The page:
Gavia, meanwhile, said she believes the environmental movement has to meet people where they are at, allowing them the space and time to work at their own pace.
“The reason I feel you see a lot of white people in [the environmental] movement,” she said, “is because of the privilege they hold. They have the time and the resources to invest into the movement. While … people of color are often not that well off and have to focus on that third job, and have to worry about feeding [their] kids.”
Thomas, the Omaha diversity director, is focused more on solutions to environmental racism that already exist. He emphasized the role of policy change and the location of people of color as two key factors that need to be addressed.
“The beginning and end of all policy-related racism is all about location,” Thomas said. “As long as large groups of particular races are constantly and consistently found within one area, those areas will always have disproportionate impacts on race.”
Thomas also noted an equitable allocation of resources to people of color will help erode existing environmental racism. Those resources include housing, land, water, access to education, job creations and job promotions.
Professor King, meanwhile, also echoed the important role of policy and resource allocation. She said there’s a need to amend policies that harm people of color’s access to resources, putting them at higher risk for environmental hazards.
“We need to make sure that we really focus on some of those populations that are most at risk [for climate change impacts], and make sure that they have the resources that are now necessary and available to help overcome some of these issues that we’re going to be facing,” he said.
Although concerns about her father likely will increase as he gets older and Nebraska summers get hotter, Sofia Gavia has found a place to relieve her anxiety. The first-generation college senior has become an ardent climate activist – involved in Sustain UNL, Embrace and OurClimate, all environmental organizations.
She believes today’s youth will be the ones to help solve the environmental crisis – hopefully in a way that eases the burden she carries every time her father leaves for work.
“People are listening to young people now because we have something good to say,” Gavia said. “We care about communities and want to help improve and provide a better future for future generations.”
Native People No Strangers to Environmental Racism
A long history of colonization has left Indigenous populations with a multitude of environmental issues.
Larry Wright, chairman of Nebraska’s Ponca Tribe, says the proposed Keystone XL Pipeline is a prime example of environmental racism because of its threat to sacred Native land.
“For centuries, the Poncas and other tribal nations have called Nebraska home before it was Nebraska. We have buried our dead, our ancestors in those lands,” Wright said.
The proposed KXL pipeline, only partially built, extends from Northern Canada to Steele City, Nebraska, and could carry 830,000 barrels of oil a day. The 1,200-mile pipeline has been controversial from the beginning and has been delayed multiple times in district and federal courts from environmental groups and Native tribes suing to have it stopped.
Many believe the pipeline also threatens Nebraska’s water supply. Wright said the pipeline would travel beneath the Missouri and Niobrara rivers, as well as in close proximity to the Ogallala Aquifer.
“The Missouri River and Niobrara for my people, along with other tribes, is considered sacred because it gave us life, it provided life. Not only drinking water, but for the animals that we consume, the plants and crops that we grew,” the tribal chairman said.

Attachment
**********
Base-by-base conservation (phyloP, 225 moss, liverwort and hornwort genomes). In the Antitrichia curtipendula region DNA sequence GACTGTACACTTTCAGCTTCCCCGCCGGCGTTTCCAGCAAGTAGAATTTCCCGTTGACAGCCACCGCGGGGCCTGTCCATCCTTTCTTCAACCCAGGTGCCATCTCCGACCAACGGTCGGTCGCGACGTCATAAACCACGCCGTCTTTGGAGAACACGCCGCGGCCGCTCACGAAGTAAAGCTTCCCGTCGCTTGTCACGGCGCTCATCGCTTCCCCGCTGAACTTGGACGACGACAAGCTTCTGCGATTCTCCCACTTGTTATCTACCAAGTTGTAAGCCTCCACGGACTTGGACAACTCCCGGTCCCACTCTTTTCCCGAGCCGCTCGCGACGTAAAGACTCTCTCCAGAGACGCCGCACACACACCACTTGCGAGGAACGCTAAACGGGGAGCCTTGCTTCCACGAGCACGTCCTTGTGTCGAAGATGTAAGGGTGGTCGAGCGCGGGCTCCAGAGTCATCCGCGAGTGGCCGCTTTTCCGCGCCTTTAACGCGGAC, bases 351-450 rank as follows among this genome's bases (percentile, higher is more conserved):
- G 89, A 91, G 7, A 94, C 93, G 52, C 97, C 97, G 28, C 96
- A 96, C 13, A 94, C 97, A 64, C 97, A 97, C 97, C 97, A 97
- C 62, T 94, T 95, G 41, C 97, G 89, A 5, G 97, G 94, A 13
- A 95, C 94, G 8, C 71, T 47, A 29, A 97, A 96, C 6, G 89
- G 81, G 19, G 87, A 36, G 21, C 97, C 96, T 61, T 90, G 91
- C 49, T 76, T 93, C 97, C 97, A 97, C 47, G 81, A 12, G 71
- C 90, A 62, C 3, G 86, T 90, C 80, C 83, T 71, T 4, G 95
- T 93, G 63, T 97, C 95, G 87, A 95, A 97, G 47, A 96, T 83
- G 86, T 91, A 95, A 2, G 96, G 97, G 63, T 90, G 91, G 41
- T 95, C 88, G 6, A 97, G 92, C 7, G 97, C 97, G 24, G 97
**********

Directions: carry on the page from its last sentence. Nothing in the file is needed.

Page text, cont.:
Among the most significant concerns with any pipeline is the potential of an oil spill. Art Tanderup, a Sandhills rancher, believes Native populations will suffer the consequences of an oil spill more than any other community. Not only does this pipeline have the potential to flood Indigenous land with oil, but it also blatantly contradicts Native values, according to Tanderup.
“The tribes are very much into protecting Mother Earth, very much into protecting water,” Tanderup said. “The pipeline is trying to violate all those things.”
Thomas, the Omaha diversity director, agreed with the Sandhills rancher, explaining why the KXL Pipeline can be attributed to environmental racism.
“The land is precious to [the Ponca],” Thomas said. “But we put spirituality, we put culture to the side in respect of dollars in the Keystone XL Pipeline, and where’s the environmental justice in that?”
While Native populations would be affected the most, Ponca Chairman Wright said that an oil spill into the Ogallala Aquifer would be detrimental to all Nebraskans as it’s a main source of irrigation and drinking water.
Meanwhile, the KXL Pipeline is but one example of the flagrant disregard for Indigenous people by the U.S. government, according to activists. Wright believes the federal government has preyed on the Native’s lack of legal resources to fight environmental racism. He said such disregard begins with ignoring how environmental changes impact tribes.
“I think when Native lands are impacted, in many, many cases, there’s not really a consultation process from the beginning of a project … And tribes historically have struggled to fight that because of lack of resources necessary,” Wright said.
Tanderup agreed that the U.S. government and corporations often have disregarded Native life. Using North Dakota’s Standing Rock Reservation as an example, Tanderup described how the Dakota Access Pipeline was constructed without any regard for the Indigenous populations living on top of it.
“They literally just plowed right through Native graves. [It] would be just like somebody taking a bulldozer down through our cemeteries,” Tanderup said.
Beyond pipelines threatening sacred land and water, Wright also cited hardships resulting from the forced relocation of Native people as another example of environmental racism.
“The crops that we planted and the medicines that we harvested from the area that we lived in for centuries, all of a sudden, you uproot our people to a place 500 miles away and the environment is very different,” Wright said. “And so, you had disease, you had starvation, you had those things and sickness that didn’t exist where we were originally from.”